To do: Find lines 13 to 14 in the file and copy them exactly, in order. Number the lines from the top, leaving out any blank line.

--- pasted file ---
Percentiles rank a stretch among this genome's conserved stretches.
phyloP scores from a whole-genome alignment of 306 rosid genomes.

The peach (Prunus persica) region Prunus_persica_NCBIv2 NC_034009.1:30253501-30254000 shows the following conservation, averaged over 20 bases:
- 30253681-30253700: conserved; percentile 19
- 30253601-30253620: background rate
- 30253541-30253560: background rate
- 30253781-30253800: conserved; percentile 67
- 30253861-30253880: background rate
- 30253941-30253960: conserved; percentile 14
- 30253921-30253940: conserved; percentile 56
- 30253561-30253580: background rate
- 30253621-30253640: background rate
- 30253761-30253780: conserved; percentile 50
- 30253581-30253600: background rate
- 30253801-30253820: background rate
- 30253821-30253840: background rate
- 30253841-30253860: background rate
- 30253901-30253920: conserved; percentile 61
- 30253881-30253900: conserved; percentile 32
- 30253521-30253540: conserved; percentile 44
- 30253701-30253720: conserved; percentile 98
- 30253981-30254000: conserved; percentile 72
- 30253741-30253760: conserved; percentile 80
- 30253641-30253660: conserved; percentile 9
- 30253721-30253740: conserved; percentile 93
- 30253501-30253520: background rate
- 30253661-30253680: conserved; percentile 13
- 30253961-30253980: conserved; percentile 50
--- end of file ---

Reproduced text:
- 30253761-30253780: conserved; percentile 50
- 30253581-30253600: background rate